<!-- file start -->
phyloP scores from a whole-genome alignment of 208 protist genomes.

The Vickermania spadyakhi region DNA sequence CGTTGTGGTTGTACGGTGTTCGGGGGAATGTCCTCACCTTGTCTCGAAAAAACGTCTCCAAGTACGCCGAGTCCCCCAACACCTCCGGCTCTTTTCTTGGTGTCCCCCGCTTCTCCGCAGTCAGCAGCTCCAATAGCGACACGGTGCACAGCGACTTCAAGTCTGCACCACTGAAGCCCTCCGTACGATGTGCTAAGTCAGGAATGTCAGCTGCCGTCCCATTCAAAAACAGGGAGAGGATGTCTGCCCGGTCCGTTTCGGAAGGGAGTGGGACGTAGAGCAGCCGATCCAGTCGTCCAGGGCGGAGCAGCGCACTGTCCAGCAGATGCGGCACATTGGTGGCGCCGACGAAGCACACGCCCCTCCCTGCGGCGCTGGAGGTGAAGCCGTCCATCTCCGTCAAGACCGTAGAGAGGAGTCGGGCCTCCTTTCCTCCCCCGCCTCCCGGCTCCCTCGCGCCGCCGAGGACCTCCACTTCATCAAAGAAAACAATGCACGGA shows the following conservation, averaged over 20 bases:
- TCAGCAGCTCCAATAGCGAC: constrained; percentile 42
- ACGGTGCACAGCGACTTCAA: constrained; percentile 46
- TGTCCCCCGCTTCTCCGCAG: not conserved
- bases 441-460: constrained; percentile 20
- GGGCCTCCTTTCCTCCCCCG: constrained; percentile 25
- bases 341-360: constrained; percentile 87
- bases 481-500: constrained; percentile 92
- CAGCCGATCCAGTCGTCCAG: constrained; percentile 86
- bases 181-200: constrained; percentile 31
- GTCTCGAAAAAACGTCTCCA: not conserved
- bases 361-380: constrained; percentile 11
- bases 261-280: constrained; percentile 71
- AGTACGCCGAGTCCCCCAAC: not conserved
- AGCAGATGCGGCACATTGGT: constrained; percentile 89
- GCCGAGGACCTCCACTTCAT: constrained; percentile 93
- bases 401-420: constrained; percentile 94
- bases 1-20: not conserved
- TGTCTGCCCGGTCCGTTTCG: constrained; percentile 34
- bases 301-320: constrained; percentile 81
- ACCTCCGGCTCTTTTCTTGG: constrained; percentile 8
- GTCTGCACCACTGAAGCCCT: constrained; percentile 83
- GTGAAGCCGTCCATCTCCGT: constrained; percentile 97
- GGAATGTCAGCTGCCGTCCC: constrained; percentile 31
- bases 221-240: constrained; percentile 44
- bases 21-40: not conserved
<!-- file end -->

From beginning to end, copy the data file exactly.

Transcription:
phyloP scores from a whole-genome alignment of 208 protist genomes.

The Vickermania spadyakhi region DNA sequence CGTTGTGGTTGTACGGTGTTCGGGGGAATGTCCTCACCTTGTCTCGAAAAAACGTCTCCAAGTACGCCGAGTCCCCCAACACCTCCGGCTCTTTTCTTGGTGTCCCCCGCTTCTCCGCAGTCAGCAGCTCCAATAGCGACACGGTGCACAGCGACTTCAAGTCTGCACCACTGAAGCCCTCCGTACGATGTGCTAAGTCAGGAATGTCAGCTGCCGTCCCATTCAAAAACAGGGAGAGGATGTCTGCCCGGTCCGTTTCGGAAGGGAGTGGGACGTAGAGCAGCCGATCCAGTCGTCCAGGGCGGAGCAGCGCACTGTCCAGCAGATGCGGCACATTGGTGGCGCCGACGAAGCACACGCCCCTCCCTGCGGCGCTGGAGGTGAAGCCGTCCATCTCCGTCAAGACCGTAGAGAGGAGTCGGGCCTCCTTTCCTCCCCCGCCTCCCGGCTCCCTCGCGCCGCCGAGGACCTCCACTTCATCAAAGAAAACAATGCACGGA shows the following conservation, averaged over 20 bases:
- TCAGCAGCTCCAATAGCGAC: constrained; percentile 42
- ACGGTGCACAGCGACTTCAA: constrained; percentile 46
- TGTCCCCCGCTTCTCCGCAG: not conserved
- bases 441-460: constrained; percentile 20
- GGGCCTCCTTTCCTCCCCCG: constrained; percentile 25
- bases 341-360: constrained; percentile 87
- bases 481-500: constrained; percentile 92
- CAGCCGATCCAGTCGTCCAG: constrained; percentile 86
- bases 181-200: constrained; percentile 31
- GTCTCGAAAAAACGTCTCCA: not conserved
- bases 361-380: constrained; percentile 11
- bases 261-280: constrained; percentile 71
- AGTACGCCGAGTCCCCCAAC: not conserved
- AGCAGATGCGGCACATTGGT: constrained; percentile 89
- GCCGAGGACCTCCACTTCAT: constrained; percentile 93
- bases 401-420: constrained; percentile 94
- bases 1-20: not conserved
- TGTCTGCCCGGTCCGTTTCG: constrained; percentile 34
- bases 301-320: constrained; percentile 81
- ACCTCCGGCTCTTTTCTTGG: constrained; percentile 8
- GTCTGCACCACTGAAGCCCT: constrained; percentile 83
- GTGAAGCCGTCCATCTCCGT: constrained; percentile 97
- GGAATGTCAGCTGCCGTCCC: constrained; percentile 31
- bases 221-240: constrained; percentile 44
- bases 21-40: not conserved